When I was younger, and my mom would feed me my dinner, I used to always ask her why she opened her mouth when she brought the spoon to my lips. I was the one eating, not her, so why did she open her mouth with me? She never managed to give me a good answer why.
Now, I find myself in my mom’s shoes, instinctively and inexplicably opening my mouth as I feed my grandmother. And just like my mother, I cannot really explain what drives me to do so. It’s simply a manifestation of emotions deep within me: the need to protect and provide, along with boundless love. I’m not feeding a young child like my mother, but somehow, the act is the same. My grandmother has dementia, so in many ways, the disease has returned her to a childlike state. While at first she just forgot little things, eventually she forgot big things too. Today, we get excited if she remembers her own name.
Caring for my grandmother places a lot more responsibility on my family. A dementia patient like her needs round-the-clock care, which means my family and I are always coordinating schedules and timing our errands down to the minute to ensure she is never left home alone. It means less sleep on nights when her melatonin doesn’t kick in and doing the absolute maximum to be safe during the pandemic. There’s no way to sugarcoat it: Caring for her is hard.
When people see the challenges our family faces, they often offer advice about how we can have fun: telling us to take our grandmother with us on an outing or offering to watch her themselves so we can take a vacation that lasts longer than six hours. I know they mean well, but as her primary caretakers, we are the only ones who truly understand the hundreds of moving parts that go into the job, so we know these pieces of advice are completely unrealistic. When people unintentionally ignore the realities of our situation and encourage us to do the same, they come off as insensitive and ignorant about our lives. Their well-meaning input becomes an illustration of how little they understand the ins and outs of dementia patient care—of how little they understand my grandmother.
The problem is, people seem to think that for our family to be happy, we must have the experiences a typical family would have. But the reality is, my grandmother’s dementia isn’t going anywhere. It’s an illness that will only continue to get worse, and as a family we are limited by our responsibility to her. But that doesn’t mean we don’t find joy. Our joy simply deviates from the norm. It exists despite the coexistence of hardship.
People tend to minimize some stories to a tragic element. When I tell someone a funny story about my grandma, I’m met with only pity and people telling me, “That’s so sad.” Don’t get me wrong—dementia is a cruel illness that is painful to watch. But just because the illness’s progression is sad doesn’t mean our lives are too. And it doesn’t mean that the illness has defined our relationship as one of sorrow.
Rather, it’s done the opposite. I’m closer to my grandmother than I ever was before. The hardships of dementia patient care have fostered new opportunities for us to connect. The love I feel for her has grown with every nonsensical story she’s told me, with every incorrect name she’s called me, with every spoonful of applesauce I’ve fed her with my own hand. Watching her forget more and more with each day might hurt, and when she looks at me and tells me her mom is waiting for her to come home I feel a chisel crack open my heart, but that doesn’t change the fact that every second I spend with her is full of joy.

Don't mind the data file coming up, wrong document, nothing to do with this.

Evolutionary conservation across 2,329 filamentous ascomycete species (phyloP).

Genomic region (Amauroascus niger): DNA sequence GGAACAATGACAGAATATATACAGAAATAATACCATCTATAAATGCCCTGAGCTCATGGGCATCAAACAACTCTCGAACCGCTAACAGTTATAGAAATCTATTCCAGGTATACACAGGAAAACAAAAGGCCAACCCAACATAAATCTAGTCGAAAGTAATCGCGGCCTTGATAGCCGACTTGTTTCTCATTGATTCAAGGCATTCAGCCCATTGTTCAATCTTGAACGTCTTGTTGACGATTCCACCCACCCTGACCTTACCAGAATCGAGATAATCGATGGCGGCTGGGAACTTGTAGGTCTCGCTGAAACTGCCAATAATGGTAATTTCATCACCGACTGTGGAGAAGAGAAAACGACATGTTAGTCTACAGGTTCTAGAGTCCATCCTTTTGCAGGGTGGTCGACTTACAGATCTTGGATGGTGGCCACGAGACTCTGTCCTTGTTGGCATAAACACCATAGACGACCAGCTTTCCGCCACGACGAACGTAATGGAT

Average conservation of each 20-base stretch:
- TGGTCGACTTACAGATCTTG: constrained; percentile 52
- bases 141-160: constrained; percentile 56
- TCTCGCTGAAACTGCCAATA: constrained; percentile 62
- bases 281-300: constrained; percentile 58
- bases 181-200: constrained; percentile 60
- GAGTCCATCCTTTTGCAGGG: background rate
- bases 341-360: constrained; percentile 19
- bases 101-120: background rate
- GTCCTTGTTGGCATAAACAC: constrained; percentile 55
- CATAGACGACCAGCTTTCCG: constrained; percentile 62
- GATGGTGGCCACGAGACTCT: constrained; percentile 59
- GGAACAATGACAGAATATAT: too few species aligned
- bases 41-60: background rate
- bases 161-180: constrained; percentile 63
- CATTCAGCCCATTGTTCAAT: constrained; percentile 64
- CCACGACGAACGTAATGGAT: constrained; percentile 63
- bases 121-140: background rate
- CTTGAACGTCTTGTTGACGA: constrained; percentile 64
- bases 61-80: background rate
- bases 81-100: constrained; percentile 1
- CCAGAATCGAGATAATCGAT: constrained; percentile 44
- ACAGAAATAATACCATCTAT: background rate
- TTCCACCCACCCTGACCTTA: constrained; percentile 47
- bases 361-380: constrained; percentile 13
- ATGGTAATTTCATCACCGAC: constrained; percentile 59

The coexistence of joy and the hardships of dementia is a truth people seem to have a hard time grasping. This misunderstanding is what triggers feelings of pity, discomfort, or awkwardness when I talk about my grandmother. For whatever reason, hardship is perceived as world-defining. But joy is not simply the absence of suffering. Joy is its own emotion that exists regardless of whether other emotions are present or not. And joy is always valuable and worth recognizing. Sometimes, when it is accompanied by hardship, I think it even tastes a little sweeter.
At the end of the day, my grandmother’s dementia is challenging both for her and for the rest of my family. But these challenges are integral to our family dynamic. So when it comes to caring for her, I’m not looking for pity or ways to pretend her dementia doesn’t make my family’s life more difficult. I’m just looking for support. Because despite all the pain, I would drop anything to care for her.
The happiness we find in each other may not be the one most people imagine, but it is happiness nonetheless. There is joy in the way she smiles at me when I kiss her on the forehead. There is joy in the way she still loves jewelry and anything sparkly. And there is joy in having her with me. So I really don’t need to ignore, or even overcome, all the obstacles that dementia has introduced in our lives to feel happiness.
Joy, for me, is intertwined with the instinctive need to protect, provide, and care that overcomes me as I spoon applesauce into my grandmother’s mouth; the emotions that part my lips and open my mouth as I feed her.
Joy, for me, is simply loving my grandmother. And even if she can’t remember who I am, I know she loves me too.